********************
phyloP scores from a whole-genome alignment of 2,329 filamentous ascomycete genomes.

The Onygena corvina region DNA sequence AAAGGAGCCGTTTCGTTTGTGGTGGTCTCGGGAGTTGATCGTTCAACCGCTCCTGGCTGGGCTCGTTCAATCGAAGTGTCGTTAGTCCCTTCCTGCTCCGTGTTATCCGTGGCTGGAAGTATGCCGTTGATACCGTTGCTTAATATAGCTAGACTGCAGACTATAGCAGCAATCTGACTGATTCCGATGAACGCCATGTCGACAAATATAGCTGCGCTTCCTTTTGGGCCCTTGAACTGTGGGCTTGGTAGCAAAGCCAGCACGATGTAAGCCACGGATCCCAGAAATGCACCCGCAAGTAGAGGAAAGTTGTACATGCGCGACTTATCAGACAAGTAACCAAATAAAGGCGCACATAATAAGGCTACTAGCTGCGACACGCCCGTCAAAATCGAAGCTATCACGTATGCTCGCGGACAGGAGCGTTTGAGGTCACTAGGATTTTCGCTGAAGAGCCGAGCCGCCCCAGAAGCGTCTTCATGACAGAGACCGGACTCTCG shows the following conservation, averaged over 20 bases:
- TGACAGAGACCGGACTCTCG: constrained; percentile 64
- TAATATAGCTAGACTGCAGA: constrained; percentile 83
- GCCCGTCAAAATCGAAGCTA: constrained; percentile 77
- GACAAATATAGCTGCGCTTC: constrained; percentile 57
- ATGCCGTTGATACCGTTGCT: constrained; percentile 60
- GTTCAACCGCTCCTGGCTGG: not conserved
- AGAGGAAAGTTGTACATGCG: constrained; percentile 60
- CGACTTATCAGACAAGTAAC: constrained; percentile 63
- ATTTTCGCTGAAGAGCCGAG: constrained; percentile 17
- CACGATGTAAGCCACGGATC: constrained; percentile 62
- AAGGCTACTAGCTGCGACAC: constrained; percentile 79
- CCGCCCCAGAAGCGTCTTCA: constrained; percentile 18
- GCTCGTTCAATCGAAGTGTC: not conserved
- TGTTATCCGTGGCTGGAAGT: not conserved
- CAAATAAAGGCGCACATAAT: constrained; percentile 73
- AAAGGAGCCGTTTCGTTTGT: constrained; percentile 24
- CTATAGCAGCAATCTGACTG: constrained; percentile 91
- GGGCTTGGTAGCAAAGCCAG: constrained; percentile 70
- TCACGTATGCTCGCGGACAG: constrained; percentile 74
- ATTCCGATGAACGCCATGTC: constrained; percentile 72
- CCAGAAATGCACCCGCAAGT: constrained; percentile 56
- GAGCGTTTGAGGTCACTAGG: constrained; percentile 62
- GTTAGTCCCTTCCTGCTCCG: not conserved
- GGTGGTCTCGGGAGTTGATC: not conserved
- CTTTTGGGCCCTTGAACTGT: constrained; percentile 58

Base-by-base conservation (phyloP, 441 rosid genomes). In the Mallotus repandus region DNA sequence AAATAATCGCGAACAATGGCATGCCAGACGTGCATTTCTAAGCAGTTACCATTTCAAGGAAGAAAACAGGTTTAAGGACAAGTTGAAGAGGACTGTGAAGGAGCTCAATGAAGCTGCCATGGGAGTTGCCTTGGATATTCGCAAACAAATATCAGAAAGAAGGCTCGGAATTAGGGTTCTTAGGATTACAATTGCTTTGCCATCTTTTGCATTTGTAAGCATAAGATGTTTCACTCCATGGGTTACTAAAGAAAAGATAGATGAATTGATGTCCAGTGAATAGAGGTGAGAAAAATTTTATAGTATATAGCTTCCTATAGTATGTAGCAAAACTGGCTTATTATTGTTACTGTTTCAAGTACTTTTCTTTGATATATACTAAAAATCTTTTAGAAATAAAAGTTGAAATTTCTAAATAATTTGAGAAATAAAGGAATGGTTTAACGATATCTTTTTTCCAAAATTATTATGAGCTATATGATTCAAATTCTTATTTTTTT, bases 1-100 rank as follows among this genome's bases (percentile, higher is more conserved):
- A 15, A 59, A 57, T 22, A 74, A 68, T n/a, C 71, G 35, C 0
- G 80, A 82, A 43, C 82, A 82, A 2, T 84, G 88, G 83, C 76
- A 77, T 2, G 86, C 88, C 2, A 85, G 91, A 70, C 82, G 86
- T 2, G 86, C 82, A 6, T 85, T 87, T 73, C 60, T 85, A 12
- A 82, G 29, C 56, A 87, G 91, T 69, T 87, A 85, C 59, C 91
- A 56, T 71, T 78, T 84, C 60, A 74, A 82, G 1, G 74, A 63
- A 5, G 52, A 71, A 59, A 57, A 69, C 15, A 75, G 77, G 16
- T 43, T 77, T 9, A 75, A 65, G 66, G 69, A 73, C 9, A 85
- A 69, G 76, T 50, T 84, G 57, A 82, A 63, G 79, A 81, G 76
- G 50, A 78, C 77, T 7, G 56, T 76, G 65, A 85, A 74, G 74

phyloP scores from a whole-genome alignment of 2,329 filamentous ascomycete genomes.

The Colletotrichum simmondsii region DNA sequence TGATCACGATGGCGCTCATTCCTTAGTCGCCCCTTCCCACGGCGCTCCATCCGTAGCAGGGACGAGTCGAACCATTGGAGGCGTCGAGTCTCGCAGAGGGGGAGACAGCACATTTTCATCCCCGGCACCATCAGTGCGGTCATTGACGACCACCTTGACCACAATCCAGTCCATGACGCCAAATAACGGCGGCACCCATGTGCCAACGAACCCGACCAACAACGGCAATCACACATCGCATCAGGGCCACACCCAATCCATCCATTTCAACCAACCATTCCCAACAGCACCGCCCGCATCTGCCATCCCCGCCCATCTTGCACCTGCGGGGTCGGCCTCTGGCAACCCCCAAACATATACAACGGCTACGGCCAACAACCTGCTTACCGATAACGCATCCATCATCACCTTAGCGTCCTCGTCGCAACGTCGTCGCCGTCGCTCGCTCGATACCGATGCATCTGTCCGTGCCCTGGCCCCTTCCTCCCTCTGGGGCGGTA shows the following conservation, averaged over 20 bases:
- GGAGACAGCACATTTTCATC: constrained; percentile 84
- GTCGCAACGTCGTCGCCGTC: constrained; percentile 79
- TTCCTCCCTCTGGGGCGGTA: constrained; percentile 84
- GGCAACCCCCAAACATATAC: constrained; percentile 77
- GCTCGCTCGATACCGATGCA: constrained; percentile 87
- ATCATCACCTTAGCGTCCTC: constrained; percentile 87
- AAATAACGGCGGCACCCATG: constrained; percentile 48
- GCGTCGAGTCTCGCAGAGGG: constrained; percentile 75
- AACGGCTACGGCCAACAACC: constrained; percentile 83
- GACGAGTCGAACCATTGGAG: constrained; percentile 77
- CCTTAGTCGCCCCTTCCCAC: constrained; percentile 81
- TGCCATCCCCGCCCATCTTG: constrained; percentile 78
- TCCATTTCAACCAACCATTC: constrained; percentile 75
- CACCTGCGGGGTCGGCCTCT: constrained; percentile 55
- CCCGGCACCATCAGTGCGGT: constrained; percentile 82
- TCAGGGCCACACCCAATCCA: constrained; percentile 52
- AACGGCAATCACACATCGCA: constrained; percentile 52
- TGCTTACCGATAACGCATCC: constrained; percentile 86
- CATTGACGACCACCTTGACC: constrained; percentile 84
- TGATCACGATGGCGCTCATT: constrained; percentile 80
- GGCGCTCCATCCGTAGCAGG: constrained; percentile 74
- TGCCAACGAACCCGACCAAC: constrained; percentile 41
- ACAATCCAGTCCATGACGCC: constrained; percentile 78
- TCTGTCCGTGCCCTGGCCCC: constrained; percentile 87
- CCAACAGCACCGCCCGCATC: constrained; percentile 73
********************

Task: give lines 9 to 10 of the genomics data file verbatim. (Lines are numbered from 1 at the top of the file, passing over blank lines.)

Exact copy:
- AGAGGAAAGTTGTACATGCG: constrained; percentile 60
- CGACTTATCAGACAAGTAAC: constrained; percentile 63